How to Estimate the Age of Dogs in Human Years
Veterinary & Aquatic Services Department, Drs. Foster & Smith

Q. How do I determine how old my dog is?
 
A.

Determining the age of a dog

Except in young dogs, determining the age of a dog is an 'educated guess,' at best.

The age of puppies less than 7 months of age can be determined by which temporary and permanent teeth are present.

Using radiographs (x-rays), the presence or absence of growth areas of the bones in young dogs (up to about one year of age) can help determine age. Radiographs are rarely taken for this purpose, however.

In older dogs, age is generally estimated by the wear on the teeth. Unfortunately, this can be influenced by the size and breed of the dog, the dog's diet and chewing habits, the shape and positioning of the jaws, and the amount of dental care the dog has received.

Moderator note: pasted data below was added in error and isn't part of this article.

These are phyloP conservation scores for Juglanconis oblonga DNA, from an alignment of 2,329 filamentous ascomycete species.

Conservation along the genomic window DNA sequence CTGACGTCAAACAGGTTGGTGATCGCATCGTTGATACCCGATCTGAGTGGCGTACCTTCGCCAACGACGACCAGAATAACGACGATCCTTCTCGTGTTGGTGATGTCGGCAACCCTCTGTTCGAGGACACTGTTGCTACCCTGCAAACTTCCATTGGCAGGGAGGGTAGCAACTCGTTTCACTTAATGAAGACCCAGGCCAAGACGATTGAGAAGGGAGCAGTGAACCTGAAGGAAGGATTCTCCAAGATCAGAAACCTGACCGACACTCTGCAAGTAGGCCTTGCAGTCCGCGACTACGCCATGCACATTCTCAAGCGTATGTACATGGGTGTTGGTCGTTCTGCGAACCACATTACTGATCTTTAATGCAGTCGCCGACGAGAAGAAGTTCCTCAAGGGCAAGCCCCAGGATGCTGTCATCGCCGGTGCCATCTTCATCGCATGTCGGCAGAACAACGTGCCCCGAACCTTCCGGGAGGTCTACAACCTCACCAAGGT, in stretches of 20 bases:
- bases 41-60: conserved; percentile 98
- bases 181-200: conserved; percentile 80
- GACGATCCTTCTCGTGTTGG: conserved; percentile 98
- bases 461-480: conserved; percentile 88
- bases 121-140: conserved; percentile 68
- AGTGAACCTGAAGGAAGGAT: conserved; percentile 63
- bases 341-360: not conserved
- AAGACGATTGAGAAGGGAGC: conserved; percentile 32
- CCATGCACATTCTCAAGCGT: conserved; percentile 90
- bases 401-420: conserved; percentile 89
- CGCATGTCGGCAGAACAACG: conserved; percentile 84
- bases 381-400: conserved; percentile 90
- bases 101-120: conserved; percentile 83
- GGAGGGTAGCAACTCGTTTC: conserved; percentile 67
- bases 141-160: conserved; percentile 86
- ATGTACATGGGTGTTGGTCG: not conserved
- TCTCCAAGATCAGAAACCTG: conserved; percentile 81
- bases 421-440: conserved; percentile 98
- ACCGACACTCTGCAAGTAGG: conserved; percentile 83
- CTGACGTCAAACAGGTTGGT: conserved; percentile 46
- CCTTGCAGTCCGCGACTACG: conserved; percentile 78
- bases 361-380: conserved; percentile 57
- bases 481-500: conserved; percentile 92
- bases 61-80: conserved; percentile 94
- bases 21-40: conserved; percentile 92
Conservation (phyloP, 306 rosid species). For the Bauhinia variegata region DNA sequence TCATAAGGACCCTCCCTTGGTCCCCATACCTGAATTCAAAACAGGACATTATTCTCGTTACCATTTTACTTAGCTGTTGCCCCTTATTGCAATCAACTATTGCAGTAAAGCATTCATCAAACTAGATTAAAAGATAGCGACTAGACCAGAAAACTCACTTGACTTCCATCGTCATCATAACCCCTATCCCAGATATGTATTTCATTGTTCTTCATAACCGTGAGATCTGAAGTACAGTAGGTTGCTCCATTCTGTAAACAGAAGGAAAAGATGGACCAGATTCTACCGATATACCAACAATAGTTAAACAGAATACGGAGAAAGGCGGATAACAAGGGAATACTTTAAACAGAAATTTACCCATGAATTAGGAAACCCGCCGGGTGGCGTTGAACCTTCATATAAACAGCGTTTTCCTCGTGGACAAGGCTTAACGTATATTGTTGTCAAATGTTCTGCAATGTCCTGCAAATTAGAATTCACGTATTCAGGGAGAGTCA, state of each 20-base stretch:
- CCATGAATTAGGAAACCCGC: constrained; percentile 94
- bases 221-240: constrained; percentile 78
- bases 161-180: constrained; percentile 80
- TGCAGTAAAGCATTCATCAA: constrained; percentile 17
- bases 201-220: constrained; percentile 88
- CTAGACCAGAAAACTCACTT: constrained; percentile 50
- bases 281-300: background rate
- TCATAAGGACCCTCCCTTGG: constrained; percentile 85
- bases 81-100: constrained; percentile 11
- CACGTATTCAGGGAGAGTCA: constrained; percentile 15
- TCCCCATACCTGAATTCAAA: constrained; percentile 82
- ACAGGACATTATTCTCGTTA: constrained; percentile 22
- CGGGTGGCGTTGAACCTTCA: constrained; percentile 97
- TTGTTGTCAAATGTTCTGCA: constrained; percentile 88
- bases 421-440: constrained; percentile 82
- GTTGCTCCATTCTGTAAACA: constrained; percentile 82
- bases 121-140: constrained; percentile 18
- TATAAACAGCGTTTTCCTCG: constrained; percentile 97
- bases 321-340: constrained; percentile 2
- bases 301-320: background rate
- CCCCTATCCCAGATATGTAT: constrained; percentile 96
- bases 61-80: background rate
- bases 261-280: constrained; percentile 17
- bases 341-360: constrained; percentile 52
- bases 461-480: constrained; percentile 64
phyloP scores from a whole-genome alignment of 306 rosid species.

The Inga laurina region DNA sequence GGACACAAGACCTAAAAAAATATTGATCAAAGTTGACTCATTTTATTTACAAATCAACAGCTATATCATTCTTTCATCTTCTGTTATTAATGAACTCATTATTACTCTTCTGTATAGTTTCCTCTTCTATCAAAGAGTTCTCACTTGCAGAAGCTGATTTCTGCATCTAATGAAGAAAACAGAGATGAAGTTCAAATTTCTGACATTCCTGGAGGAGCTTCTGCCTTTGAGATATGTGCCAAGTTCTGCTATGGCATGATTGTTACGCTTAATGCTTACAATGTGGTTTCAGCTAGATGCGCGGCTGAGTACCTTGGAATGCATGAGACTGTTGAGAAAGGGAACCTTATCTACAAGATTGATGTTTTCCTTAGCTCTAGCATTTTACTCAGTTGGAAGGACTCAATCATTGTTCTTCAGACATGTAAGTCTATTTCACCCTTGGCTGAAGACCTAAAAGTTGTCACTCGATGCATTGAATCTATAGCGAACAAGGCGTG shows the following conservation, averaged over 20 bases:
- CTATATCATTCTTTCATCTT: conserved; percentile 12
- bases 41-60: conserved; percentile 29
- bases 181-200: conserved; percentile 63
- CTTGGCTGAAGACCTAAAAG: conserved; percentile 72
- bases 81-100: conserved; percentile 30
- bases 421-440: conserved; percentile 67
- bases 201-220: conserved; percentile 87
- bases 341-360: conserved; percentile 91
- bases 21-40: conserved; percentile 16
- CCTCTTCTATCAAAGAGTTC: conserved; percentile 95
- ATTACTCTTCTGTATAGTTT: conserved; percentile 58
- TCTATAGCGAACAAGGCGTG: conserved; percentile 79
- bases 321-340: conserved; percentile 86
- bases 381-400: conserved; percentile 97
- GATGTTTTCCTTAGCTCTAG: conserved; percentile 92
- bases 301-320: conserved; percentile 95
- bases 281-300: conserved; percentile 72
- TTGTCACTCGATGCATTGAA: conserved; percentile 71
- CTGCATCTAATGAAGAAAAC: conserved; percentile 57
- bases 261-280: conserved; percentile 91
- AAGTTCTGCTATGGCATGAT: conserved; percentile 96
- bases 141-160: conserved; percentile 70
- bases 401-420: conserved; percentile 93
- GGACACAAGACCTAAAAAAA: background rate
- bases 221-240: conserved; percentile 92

Graying of the hair is not a good indication of age – some animals begin to gray at 3 or 4 years of age.

Dog years in human terms

The old adage that one 'dog' year equalled seven 'human' years was quite a generalization. The size of the dog plays a large role in determining the relative age of a dog in human years, as you can see from the table below. Those ages depicted in gray signify a 'senior' dog, while those in blue would be 'geriatric.' One must realize these are rather arbitrary classifications and not set in stone.

Adult Size in Pounds
Age 0-20 21-50 51-90 Over 90
6 40 42 45 49
7 44 47 50 56
8 48 51 55 64
9 52 56 61 71
10 56 60 66 78
11 60 65 72 86
12 64 69 77 93
13 68 74 82 101
14 72 78 88 108
15 76 83 93 115
16 80 87 99 123
17 84 92 104
'Senior'
'Geriatric'
18 88 96 109
19 92 101 115
20 96 105 120
Relative Age of Your Dog in Human Years

The oldest recorded age of a dog is 29 years old.

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Reprinted from PetEducation.com.